CREAGH/CARR REVIEW: The Pirates of Penzance, Queen Mother Theatre, Hitchin

You get two for one with the celebrated Creagh/Carr Review: The opinions of seasoned hackette Bev Creagh and flamboyant newshound Stewart Carr. Here, they review the Putteridge Bury Gilbert & Sullivan Society's production of '˜The Pirates of Penzance', currently playing at the Queen Mother Theatre in Hitchin.

Thursday, 30th March 2017, 5:11 pm
Updated Tuesday, 9th May 2017, 8:20 pm

CREAGH SAYS ... This is Gilbert & Sullivan’s The Pirates of Penzance like you’ve never seen it before, complete with Essex girls filing their nails, chewing gum and taking selfies on the beach.

It’s a romp from start to finish and my only gripe is that some of Gilbert’s very clever lyrics weren’t always audible. But whether you can blame that on Essex is another matter . . .

Star of the show without a doubt is Liz Bottone as Mabel, a commanding stage presence with a magnificent voice.

She falls in love with Frederic (Shayn Dickens), the hapless young man who should have been a pilot, had it not been for his nurse Ruth (a great comic performance from Sue Wookey) thinking his father wanted him apprenticed as a pirate.

Now Frederic has come of age, he’s keen to leave his wicked past behind him and follow a more respectable career path.

But these pirates are no common cut-throats as their gentleman pirate king (Stephen Hoath) is quick to point out, with much swashing of his buckle.

The noble pirates storm the beach and intend to marry the girls until Mabel’s major general father arrives.

David Crew carries the part perfectly and sings the much-loved ‘I am the Very Model of a Major General’ with be-whiskered gusto.

There’s also the usual Gilbert & Sullivan mix ups with orphans and leap year birthdays – which means Frederic is only five, not 21, and is therefore is duty-bound to return to the pirates.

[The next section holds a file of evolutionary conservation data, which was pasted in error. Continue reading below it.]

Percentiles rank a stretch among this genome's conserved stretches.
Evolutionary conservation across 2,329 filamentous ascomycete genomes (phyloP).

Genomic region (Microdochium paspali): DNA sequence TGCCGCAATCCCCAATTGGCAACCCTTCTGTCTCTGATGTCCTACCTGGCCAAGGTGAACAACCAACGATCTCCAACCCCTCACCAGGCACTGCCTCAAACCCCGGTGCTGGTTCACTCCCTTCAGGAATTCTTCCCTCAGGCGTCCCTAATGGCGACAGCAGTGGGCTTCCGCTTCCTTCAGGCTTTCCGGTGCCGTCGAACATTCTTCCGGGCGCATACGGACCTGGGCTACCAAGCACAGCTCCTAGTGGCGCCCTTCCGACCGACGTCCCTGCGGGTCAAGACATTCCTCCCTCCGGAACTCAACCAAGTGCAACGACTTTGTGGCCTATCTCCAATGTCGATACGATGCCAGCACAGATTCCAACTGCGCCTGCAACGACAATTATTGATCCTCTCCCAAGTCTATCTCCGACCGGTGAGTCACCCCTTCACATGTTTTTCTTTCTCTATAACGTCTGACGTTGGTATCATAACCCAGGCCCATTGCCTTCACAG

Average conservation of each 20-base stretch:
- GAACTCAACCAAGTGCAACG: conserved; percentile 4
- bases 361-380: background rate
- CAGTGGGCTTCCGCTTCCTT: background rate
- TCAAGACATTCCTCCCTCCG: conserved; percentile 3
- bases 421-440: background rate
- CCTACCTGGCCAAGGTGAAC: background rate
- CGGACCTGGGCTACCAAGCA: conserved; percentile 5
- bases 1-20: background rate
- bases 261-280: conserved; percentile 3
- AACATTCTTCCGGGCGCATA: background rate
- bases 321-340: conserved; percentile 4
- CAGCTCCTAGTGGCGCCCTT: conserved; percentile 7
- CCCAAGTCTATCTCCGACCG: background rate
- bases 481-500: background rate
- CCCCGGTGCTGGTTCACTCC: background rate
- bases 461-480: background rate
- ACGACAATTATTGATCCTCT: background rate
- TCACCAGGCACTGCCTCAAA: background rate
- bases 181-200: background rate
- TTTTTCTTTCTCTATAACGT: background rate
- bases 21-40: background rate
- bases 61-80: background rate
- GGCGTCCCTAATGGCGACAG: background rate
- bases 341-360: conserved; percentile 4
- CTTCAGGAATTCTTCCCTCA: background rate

The cops are called and they arrive with a real Alsatian who behaves impeccably throughout all the mayhem.

But it all ends happily ever after – the pirates are indeed from the upper classes and have no qualms about inviting the Essex girls to be their brides.

A thoroughly entertaining evening with strong performances from Putteridge Bury Gilbert & Sullivan Society members.

CARR SAYS ... Being unfamiliar with Gilbert & Sullivan’s body of work, I went into this completely blind with no preconceptions at all about what I was going to see.

And I have to say, I was delighted!

We’re transported to a beach in Cornwall – in what time period we never know – where a motley crew of pirates are selling the coming of age of young Frederic (Shayn Dickens).

Now 21, hapless Frederick is celebrating the end of his indenture and a new life outside of piracy.

Nurse (Sue Wookey) hopes to tag along with him but is thwarted by the arrival of the major general’s lovely daughters ... all nine of them!

Frederic quickly becomes besotted with Mabel (a pitch-perfect performance from Liz Bottone) but that all changes when it is revealed he was born on a leap year, and the pirates – deciding Frederic is just five – demand his return!

From then on, it’s a colourful farce of attempted abduction, bungling policemen and equally incompetent pirates. Being one of Gilbert & Sullivan’s better known operas, the production does its best to modernise it this time around, with modern clothing, TOWIE vernacular and a few selfies on the Cornish beach.

The Pirates of Penzance is a delightful, fun-filled show that remains true to the spirit of Gilbert & Sullivan while adding a modern twist.

The show plays at the Queen Mother theatre, Hitchin until Saturday, April 1. See here for tickets.